Danish roundup: Sampension, AP Pension
Danish labour market pension fund Sampension saw its overall investment return narrow and unit-link pension returns dip into the red in the first quarter, weighed down by losses on equities.
Business volumes grew strongly, however, with overall contributions up 8.5% from the same period a year earlier to stand at DKK2.1bn (€9.4bn), the fund said as it released interim results.
The total investment return for January to March 2016 fell to DKK3.8bn from DKK13.7bn in the first quarter of 2015.
The investment return before pensions tax (PAL) on unit-link (markedsrente) pensions was between -0.1% and -1.8%, down from 2.8% and 9.5% in the comparable year-earlier period.
Equities made a loss in the first quarter, while bonds delivered a small positive return.
Alternative investments produced a 2.4% return, including a return on real estate of 4%, Sampension said, adding that interest-rate hedging had finally made a profit.
Chief executive Hasse Jørgensen said: “We need to create value in the long term for our customers, and our exposure to global equities and emerging markets has recently been an advantage and led to us doing relatively well in comparison with other players.”
Exposure to Danish and European shares and weakness in the US dollar helped performance in the first quarter, he said.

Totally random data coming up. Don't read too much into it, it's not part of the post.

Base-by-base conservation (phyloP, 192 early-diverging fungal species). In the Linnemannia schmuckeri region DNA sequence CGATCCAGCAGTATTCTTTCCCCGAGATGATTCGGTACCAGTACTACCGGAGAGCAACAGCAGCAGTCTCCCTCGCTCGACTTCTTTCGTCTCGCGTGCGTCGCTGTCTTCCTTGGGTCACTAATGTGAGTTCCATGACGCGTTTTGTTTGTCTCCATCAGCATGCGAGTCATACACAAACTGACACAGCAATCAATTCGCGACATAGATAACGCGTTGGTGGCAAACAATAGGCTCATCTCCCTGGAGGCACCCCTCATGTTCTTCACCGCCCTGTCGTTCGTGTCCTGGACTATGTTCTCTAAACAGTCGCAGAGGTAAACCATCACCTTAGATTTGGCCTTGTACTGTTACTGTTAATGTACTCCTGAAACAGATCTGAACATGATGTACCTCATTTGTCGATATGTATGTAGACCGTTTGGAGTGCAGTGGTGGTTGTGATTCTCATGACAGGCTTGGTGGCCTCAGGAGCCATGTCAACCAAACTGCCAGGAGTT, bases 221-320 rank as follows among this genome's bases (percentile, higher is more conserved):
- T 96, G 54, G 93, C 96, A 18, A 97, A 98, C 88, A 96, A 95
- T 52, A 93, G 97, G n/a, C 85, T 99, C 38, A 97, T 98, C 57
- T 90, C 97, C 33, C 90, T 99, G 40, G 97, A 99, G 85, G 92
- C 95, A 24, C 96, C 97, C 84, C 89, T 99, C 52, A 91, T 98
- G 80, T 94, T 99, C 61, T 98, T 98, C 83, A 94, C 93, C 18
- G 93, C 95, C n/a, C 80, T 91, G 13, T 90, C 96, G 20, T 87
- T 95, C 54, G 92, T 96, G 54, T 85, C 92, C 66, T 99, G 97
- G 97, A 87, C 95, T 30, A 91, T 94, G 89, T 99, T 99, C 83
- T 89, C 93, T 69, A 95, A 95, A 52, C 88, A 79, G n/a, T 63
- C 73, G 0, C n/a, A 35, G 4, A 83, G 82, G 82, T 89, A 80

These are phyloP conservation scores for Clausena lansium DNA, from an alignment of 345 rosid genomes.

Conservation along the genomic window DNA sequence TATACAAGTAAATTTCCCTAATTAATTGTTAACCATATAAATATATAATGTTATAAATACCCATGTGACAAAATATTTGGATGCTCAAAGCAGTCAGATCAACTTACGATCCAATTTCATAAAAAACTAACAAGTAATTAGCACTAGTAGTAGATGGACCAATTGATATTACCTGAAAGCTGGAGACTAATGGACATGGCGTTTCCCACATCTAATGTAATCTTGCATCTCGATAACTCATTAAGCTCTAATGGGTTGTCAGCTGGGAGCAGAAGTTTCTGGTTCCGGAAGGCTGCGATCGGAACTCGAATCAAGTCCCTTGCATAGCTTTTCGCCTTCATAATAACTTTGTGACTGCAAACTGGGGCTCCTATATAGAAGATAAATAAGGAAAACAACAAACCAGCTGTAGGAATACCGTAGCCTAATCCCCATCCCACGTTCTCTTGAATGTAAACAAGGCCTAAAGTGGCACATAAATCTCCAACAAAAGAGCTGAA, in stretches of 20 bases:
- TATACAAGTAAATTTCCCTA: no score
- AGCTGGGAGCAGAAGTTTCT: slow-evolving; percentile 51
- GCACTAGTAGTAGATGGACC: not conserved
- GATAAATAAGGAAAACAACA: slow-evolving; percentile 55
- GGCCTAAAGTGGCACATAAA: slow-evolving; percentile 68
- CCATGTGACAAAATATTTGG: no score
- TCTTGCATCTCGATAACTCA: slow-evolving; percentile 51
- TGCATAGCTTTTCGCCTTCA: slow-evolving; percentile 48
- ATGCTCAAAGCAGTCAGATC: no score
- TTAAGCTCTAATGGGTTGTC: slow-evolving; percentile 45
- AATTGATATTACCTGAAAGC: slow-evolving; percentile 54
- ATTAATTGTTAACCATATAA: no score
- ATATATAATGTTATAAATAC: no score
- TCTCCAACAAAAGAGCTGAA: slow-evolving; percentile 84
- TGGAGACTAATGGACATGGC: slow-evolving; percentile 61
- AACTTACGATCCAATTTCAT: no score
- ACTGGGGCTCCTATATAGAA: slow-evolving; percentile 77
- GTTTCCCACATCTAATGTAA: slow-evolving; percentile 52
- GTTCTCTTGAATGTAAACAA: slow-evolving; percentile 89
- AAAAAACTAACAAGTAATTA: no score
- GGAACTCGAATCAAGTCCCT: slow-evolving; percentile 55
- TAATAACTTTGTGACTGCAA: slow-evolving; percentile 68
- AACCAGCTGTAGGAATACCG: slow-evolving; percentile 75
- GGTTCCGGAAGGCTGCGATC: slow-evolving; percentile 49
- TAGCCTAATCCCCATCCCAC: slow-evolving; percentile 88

On the business side, the rise in total contributions was boosted by a 55% rise in transfers-in to DKK249m in the first quarter.
Jørgensen said the rise in contributions was very positive and over the fund’s budget.
“It is down to extra contributions in company pensions, as well as the result of increases in collective bargaining agreements, which were made last year,” he said.
Total assets rose to DKK265.2bn at the end of March from DKK249.6bn at the end of December 2015.
Meanwhile, commercial mutual pensions provider AP Pension reported returns of between +0.3% and -0.5% for unit-link pensions in the first quarter, depending on age profile.
Ralf Magnussen, investment director at AP Pension, said the pension fund invested globally with an active strategy hedged against currency fluctuations.
This combination contributed to AP Pension’s first-quarter returns ranking top against its commercial competitors, he said.
“The picture was the opposite in 2015, when we were at the low end, but we stuck to the strategy,” he said.
He said this approach was paying off now as it had also done over a longer time period.